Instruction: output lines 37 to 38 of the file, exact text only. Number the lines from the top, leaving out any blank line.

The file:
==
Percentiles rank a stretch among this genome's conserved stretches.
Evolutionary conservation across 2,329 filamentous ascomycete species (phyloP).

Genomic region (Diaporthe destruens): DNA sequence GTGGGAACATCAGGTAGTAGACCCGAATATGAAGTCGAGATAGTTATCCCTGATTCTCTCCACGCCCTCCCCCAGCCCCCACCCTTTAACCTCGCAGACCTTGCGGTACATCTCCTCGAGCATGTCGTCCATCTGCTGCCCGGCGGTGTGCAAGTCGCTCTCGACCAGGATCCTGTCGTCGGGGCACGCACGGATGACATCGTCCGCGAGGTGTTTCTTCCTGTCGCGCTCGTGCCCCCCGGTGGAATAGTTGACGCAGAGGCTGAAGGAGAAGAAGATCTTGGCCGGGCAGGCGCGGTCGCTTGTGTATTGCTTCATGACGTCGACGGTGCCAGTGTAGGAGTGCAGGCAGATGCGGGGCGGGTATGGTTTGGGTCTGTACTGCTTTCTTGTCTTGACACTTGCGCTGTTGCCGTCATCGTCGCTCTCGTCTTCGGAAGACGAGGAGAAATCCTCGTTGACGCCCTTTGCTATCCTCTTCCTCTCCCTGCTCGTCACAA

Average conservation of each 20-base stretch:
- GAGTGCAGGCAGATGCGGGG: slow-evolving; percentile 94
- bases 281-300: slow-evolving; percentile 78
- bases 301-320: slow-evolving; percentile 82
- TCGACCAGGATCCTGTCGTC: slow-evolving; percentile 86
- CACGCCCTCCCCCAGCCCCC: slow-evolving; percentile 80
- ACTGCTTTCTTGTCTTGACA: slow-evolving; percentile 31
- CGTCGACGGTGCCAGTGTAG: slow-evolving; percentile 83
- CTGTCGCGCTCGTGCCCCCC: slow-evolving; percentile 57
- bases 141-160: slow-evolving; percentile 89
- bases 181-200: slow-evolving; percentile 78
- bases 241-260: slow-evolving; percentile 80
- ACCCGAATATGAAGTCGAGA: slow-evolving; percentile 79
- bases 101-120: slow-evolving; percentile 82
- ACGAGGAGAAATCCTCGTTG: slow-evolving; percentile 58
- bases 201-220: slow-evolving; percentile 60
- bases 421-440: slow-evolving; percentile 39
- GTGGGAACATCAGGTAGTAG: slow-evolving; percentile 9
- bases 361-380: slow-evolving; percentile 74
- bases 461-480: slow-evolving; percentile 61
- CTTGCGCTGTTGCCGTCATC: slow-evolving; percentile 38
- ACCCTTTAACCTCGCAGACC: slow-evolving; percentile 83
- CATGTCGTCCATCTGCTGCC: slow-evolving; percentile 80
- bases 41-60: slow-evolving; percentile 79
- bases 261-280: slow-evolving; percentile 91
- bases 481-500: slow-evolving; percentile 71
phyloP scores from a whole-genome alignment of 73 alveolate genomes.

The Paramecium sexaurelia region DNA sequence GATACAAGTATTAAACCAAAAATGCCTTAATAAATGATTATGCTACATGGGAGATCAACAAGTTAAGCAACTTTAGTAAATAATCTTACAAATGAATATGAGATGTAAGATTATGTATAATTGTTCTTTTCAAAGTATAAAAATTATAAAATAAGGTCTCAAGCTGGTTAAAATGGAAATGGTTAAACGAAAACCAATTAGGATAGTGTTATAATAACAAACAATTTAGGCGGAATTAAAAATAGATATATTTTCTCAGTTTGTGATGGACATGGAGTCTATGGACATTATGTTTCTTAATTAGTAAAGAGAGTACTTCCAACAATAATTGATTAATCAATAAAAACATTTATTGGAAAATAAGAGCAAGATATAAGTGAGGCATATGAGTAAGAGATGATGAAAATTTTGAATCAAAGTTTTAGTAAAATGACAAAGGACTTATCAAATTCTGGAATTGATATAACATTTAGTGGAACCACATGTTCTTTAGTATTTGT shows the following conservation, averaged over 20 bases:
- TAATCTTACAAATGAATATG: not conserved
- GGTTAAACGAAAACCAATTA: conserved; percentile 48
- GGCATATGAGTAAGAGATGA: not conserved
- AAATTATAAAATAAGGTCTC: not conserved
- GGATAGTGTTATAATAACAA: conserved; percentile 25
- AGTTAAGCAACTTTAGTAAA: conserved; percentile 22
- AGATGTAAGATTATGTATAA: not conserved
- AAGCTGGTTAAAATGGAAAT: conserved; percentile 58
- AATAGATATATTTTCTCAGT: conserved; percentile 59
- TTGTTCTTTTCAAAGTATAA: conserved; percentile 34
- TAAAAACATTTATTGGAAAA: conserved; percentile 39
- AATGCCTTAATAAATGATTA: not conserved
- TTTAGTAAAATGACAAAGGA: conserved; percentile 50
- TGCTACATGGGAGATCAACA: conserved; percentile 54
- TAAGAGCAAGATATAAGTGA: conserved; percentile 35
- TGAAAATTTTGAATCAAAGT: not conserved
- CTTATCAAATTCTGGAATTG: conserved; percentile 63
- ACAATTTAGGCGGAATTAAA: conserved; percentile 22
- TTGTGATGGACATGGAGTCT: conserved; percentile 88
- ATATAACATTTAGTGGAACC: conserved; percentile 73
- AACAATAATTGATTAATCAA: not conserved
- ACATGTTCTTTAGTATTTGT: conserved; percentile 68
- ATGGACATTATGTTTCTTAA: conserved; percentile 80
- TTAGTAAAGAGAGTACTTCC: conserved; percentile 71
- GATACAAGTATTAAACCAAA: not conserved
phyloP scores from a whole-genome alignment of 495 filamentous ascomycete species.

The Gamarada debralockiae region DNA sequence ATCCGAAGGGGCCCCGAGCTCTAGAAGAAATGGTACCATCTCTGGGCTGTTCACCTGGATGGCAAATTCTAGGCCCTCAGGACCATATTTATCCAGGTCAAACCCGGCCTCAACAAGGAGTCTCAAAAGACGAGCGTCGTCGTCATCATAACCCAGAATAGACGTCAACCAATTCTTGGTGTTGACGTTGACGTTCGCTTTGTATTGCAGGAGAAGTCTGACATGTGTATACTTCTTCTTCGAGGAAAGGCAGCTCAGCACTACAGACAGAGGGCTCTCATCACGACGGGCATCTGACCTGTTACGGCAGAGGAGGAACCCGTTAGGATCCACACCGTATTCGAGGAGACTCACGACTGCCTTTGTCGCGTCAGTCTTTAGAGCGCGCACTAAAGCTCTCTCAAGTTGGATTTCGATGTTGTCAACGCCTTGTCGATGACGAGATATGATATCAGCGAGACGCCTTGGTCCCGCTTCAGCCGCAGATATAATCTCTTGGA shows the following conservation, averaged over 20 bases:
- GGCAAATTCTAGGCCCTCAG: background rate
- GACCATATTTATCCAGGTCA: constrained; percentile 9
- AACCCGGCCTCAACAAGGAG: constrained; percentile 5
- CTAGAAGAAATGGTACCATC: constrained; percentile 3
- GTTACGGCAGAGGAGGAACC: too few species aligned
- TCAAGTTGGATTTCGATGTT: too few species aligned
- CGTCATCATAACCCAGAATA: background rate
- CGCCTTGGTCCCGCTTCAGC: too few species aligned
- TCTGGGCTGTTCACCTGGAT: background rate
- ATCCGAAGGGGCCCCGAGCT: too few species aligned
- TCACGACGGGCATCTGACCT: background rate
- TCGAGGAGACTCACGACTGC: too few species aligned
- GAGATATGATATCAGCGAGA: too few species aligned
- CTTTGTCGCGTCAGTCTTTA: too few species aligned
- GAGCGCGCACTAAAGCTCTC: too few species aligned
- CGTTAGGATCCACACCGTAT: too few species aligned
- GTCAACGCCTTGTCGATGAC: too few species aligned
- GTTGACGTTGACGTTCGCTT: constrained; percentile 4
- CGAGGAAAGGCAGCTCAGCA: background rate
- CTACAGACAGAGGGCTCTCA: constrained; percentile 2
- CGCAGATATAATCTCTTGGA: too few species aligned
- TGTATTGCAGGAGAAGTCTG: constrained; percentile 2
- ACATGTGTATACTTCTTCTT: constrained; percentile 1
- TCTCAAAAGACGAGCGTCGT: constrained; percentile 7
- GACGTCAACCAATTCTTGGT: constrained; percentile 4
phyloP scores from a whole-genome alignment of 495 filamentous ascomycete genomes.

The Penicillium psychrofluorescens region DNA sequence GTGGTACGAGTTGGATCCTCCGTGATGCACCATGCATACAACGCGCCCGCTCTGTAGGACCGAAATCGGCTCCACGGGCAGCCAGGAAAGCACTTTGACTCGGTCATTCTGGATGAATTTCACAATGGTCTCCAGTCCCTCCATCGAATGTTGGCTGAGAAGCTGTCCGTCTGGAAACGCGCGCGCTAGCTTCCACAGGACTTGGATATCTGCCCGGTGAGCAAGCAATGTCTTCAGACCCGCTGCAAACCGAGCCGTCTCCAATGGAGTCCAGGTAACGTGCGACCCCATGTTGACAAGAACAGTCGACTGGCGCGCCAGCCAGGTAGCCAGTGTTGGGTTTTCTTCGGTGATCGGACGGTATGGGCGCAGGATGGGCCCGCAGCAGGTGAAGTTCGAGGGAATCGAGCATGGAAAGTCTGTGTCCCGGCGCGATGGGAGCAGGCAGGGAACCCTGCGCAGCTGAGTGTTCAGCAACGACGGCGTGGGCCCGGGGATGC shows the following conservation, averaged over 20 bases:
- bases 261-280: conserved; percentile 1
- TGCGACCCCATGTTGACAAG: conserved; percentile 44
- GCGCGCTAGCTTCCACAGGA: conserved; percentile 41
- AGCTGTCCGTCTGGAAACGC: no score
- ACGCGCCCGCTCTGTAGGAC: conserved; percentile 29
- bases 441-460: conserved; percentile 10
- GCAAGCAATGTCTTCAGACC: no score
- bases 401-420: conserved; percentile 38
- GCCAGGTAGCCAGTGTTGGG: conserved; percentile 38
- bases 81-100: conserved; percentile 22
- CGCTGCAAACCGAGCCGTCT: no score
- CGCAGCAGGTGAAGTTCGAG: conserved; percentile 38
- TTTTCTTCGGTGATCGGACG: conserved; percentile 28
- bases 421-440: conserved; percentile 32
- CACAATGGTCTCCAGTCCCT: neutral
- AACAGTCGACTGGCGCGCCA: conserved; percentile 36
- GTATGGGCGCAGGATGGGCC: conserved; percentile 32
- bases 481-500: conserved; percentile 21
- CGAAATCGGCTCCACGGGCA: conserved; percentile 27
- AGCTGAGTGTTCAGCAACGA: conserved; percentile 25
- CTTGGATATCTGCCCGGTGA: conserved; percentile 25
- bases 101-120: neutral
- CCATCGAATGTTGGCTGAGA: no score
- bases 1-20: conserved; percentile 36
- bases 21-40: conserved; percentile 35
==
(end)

- AGTTAAGCAACTTTAGTAAA: conserved; percentile 22
- AGATGTAAGATTATGTATAA: not conserved